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Bullets Over Broadway: On Target?

by John Platt
A A
Paul Kolnick

Some critics, like Ben Brantley of the Times, have taken pot shots at the new musical version of Bullets Over Broadway, because it doesn’t seem very Woody Allen-like; it’s too loud and tries too hard to please. Well, I can tell you that it’s certainly not subtle, but it is spirited, and a fair amount of fun.

Considering that Woody himself did the adaptation from the movie, it is a little surprising that there isn’t more clever verbal humor. It’s all pretty broad, using the same characters and basic plot as the movie – the aspiring young playwright David gets the chance to have his play produced on Broadway, with the stipulation that Olive, the girlfriend of the gangster who’s the main backer, get a part. The bigger problem turns out to be that the play’s really not that good, and it takes the gangster’s lieutenant, Cheech, who’s at the rehearsals to keep an eye on Olive, to turn it into a hit.

So, will this Bullets Over Broadway be a hit itself? It’s got a first-rate cast, starting with Zach Braff, of Scrubs and Garden State fame, as David (the role John Cusack played in the film). He’s got that pleasing, Matthew Broderick/Everyman quality and, if anything, sings and dances better than Broderick. Vincent Pastore (Big Pussy from The Sopranos) doesn’t move all that gracefully as the gangster, but he doesn’t really have to, and he’s a passable singer.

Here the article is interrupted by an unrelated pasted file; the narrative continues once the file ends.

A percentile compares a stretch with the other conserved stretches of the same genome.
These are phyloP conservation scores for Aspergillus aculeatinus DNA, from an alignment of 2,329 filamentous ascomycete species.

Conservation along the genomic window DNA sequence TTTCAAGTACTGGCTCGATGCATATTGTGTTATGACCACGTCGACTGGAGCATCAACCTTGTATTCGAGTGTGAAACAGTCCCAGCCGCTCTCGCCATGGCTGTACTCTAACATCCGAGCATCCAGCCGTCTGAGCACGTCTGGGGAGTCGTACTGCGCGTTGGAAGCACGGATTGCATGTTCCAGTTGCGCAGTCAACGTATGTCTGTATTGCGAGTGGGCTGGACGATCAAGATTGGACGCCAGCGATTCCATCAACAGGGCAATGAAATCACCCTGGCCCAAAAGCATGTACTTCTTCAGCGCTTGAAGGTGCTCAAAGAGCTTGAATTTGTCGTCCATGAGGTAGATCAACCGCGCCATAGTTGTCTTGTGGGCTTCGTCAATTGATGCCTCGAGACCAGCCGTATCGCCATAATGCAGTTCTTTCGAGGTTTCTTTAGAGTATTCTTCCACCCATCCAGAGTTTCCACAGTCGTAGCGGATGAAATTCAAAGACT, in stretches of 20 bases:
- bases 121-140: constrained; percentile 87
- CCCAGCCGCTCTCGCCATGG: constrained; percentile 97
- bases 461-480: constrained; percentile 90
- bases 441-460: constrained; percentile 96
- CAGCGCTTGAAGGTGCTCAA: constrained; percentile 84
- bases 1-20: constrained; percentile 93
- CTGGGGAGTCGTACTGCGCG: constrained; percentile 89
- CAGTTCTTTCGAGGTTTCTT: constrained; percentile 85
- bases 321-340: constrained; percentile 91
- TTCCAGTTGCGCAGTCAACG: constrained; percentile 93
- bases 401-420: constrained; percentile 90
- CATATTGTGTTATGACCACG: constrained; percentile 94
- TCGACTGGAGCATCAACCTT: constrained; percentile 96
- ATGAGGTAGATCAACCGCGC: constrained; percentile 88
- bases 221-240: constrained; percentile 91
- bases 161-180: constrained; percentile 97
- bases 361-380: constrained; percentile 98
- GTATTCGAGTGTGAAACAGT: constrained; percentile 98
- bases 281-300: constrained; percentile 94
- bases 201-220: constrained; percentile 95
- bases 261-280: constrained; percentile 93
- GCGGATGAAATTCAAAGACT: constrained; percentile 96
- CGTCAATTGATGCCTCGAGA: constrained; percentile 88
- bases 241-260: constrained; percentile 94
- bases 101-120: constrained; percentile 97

Helene York as the moll Olive is pretty funny, with an accent that’s pure Cyndi Lauper, and the great Marin Mazzie chews the scenery as the aging diva, Helen Sinclair, played indelibly in the film by Dianne ("don't speak!") Wiest. With her wig and mannerisms, Mazzie kept reminding me of Carol Burnett. A couple of other Broadway vets, Brooks Ashmanskas and Karen Ziemba, get laughs, mostly with shtick involving food and a dog.

The real star has to be the director and choreographer, Susan Stroman. Using songs of the ‘20s and ‘30s (Woody Allen’s sweet spot), rather than an original score, she’s endlessly inventive with her dance numbers. One of my favorites comes near the end of Act One, when Cheech and his fellow gangsters perform “’Taint Nobody’s Biz-ness If I Do.” But for all of Stroman’s creativity, there’s a “connect-the-dots” quality when yet another classic song pops up to punctuate the plot.

Getting back to Marin Mazzie, the whole thing feels a bit like a sketch from The Carol Burnett Show, more than a Woody Allen movie. While the New York City intelligentsia might prefer Woody to Carol, there are probably more Carol Burnett fans out there overall, and if they can find their way to the St, James Theatre, Bullets could run on Broadway for a while.

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